The Biafra Nations Youth League, BNYL, had threatened to force northerners out of the Southeast and South south. Reasons being that the northerners are safe in the East whereas the Easterners were being threatened in the North and amongst other reasons. The group has stated, with reference to the strategy used during the Biafra war (1967-1970), that they will not be on the defensive side, but will invade the north instead, with heavy machinery.
With threats flying like bullets and cries of support towards neighbouring states from both rival groups, I do not think we have learnt much from Biafra’s lessons. Before Rwanda, there was Biafra and we must remember the genocide. They were not present when vultures were used in hotels as a replacement for chickens. Therefore the true story or rather history of Biafran pogroms and war should be thought in schools— unsuppressed, for the reason that is does not happen again. And for the igbo’s to heal so that we can stand in unity to defend any imminent threat, since no ethnic group is safe with the recent threats from RUGA. We as a nation could face certain terrorist groups rise in violence in the nearest future and a particular ethnic group may be caught in the virtuous circle of violence or every one of us.
Therefore we must speak about the civil war. It happened and it was catastrophic, and we don’t want it to happen again. As a nation, we cannot continue to suppress this past historical memory committed against innocent civilians. To fail to notice the civil war, what we suffered as though it never happened because we survived it, will most likely be to our own detriment and self-destruction. Hence, we must embrace the narrative but change the perspective.
Yes! it was a genocide, but we have to look at it as a mistake. The consequences of our leader’s naivety and blunders. A misunderstanding by leaders who saw war as the only option. To those who have carried this as a burden, heal and forgive. We have to, We are one. Let’s work around finding an everlasting solution to the many unresolved problems, and let us kill this ethnicity crisis, unless it will bury us all. A war so catastrophic that will be documented by foreigners, as most will not be alive to testify.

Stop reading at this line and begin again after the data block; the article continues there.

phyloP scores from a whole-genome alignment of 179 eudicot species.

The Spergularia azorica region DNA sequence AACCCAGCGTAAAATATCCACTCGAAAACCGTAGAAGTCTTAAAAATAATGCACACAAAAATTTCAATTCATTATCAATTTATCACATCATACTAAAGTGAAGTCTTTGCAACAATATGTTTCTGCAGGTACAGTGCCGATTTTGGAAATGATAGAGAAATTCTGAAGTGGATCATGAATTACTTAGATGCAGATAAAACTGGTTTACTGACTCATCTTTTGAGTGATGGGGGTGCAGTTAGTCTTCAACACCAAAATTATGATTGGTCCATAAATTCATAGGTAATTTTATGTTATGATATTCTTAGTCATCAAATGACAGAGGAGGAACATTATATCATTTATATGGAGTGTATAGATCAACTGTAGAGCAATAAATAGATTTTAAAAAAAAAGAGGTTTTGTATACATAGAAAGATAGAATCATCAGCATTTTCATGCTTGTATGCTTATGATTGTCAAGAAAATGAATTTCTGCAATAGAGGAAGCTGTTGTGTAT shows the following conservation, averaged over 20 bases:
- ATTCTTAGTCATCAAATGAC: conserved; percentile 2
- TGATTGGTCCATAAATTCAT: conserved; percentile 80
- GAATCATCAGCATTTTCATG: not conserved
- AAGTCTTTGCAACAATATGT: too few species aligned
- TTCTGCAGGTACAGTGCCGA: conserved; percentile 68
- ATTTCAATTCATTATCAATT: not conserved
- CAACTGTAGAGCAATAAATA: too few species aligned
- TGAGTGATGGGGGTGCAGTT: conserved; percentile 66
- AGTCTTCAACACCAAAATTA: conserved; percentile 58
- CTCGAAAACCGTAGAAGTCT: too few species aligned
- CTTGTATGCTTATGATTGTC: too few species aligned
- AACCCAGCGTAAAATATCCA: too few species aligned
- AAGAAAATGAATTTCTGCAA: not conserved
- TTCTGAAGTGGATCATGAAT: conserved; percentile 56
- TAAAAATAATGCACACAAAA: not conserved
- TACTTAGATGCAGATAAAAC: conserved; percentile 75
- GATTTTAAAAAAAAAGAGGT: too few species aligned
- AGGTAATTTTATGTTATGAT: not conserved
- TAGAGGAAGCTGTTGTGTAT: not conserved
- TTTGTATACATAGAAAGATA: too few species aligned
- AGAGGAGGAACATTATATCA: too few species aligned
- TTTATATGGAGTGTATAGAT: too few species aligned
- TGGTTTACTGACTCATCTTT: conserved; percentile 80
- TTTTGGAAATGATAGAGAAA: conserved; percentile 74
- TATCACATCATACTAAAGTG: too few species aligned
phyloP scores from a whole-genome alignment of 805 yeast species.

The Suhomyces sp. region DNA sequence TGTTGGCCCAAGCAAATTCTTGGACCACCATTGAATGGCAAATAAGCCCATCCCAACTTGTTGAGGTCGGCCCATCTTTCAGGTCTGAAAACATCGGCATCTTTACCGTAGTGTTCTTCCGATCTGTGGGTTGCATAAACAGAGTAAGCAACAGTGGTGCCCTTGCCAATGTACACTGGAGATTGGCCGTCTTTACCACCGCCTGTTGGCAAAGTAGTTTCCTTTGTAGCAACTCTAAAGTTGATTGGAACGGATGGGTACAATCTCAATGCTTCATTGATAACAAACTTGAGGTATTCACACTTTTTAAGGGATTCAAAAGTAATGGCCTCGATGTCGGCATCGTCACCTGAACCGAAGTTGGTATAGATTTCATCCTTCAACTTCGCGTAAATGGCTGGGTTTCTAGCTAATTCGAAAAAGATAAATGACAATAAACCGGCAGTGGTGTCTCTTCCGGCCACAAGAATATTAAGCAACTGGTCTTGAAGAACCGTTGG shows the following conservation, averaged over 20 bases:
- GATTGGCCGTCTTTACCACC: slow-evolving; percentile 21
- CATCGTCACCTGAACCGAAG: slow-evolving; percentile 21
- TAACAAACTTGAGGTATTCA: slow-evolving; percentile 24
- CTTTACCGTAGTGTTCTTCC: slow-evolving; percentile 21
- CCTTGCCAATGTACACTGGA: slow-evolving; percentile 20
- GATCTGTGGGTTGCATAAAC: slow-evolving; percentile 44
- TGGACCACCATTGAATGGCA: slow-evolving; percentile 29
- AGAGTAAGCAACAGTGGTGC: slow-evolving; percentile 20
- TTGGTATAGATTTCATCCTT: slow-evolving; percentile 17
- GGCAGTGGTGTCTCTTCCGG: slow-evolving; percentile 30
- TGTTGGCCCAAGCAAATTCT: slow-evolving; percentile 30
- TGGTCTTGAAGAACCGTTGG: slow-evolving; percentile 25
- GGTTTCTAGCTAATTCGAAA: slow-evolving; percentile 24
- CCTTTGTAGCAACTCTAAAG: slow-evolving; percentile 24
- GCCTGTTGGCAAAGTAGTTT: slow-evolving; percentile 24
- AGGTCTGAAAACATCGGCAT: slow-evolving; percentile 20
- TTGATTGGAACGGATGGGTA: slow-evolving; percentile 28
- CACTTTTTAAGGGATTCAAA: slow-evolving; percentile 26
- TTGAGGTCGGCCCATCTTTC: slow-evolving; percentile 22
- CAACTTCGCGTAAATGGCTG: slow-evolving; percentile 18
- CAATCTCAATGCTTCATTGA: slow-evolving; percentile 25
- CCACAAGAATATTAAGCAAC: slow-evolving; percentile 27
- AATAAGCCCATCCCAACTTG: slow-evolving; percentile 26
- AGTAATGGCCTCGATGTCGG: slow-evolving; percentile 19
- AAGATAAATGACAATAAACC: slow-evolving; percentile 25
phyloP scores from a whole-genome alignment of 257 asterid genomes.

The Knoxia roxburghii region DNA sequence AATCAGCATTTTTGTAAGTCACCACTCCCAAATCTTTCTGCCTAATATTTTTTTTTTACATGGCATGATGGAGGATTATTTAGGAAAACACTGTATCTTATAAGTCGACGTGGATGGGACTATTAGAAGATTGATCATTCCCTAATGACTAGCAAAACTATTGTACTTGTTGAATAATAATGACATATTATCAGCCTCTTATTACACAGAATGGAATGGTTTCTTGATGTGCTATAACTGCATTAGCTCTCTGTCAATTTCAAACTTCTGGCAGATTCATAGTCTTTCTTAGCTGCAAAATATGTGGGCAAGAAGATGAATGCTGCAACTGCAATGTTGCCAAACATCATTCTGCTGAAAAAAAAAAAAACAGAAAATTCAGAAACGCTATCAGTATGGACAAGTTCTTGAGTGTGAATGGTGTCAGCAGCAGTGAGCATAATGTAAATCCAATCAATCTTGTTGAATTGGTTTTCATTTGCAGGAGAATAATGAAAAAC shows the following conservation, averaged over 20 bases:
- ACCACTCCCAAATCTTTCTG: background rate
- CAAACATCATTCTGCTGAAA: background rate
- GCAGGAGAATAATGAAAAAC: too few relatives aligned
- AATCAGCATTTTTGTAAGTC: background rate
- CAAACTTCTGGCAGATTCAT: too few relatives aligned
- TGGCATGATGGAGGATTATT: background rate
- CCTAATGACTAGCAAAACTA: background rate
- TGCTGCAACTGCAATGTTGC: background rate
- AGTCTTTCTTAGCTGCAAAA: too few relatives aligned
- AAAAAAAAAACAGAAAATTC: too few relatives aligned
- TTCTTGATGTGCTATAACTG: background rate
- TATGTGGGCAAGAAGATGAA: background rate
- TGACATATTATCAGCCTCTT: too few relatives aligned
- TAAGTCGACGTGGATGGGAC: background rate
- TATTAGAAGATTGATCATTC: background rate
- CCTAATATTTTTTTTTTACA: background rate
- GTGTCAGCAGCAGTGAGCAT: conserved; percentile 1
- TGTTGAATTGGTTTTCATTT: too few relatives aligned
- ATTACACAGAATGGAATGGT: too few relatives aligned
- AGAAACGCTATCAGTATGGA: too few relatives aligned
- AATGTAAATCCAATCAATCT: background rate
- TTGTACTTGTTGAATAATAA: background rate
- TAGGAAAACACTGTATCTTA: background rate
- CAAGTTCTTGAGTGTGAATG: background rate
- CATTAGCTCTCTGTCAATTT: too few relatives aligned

I believe we were not robbed of our independence when we lost the war. Maybe it was not meant to be at the time. And who said life will be better if a country was formed. There are no facts of a finer life, only speculations which has eaten deep into the hearts of many. However, a referendum is another route to ply instead of a war, as I am highly opposed to the deaths of many for the sake of freedom.
Back to why we are here. Igbos have to heal from the fact that the south- south did not help during the warfare, heal from the way the federal government at the time butchered and starved millions to death and heal from the alliance between the west and the north. Also, they have to forgive the igbo’s who through Radio Biafra’s propaganda fooled many into believing that they were safe in Biafra — winning the war and had nothing to fear, but met their doom through extreme hunger and malnutrition aside from the heavy bombings.
Regrettably, without actions intended on making amends for the wrongful decisions during Biafra, by either providing payments or other assistance to the communities or groups which suffered heavily, the preservation of Nigeria as a country will be farfetched, because the idea of an independent state by the igbo’s will linger on until another civil war finally breaks out, which I am totally against. No more blood! No life is worth taking due to dispute or ego or belief.
Giving the privilege to speak on behalf of my people, I think that what we truly want is a united Nigeria, despite the prevailing circumstances — the pain of social and economic marginalisation, and of narrow sense of reasoning, which has forced many of us through the provokable and dangerous route that we operate today.
In a nutshell, the igbo’s have to recover from this terrible affliction that they constantly wear as garments. And I totally agree that there must be some sort of reconciliation – a ticket to the first steps of healing. How about the federal government compensate’s the igbo’s with the next presidential post, by encouraging easterners with political party tickets, including presidential tickets from PDP and APC, to run for the number one seat of the land.
A very good option to consider.
Categories: Economic development, Leadership, Socio-Economic
Leave a Reply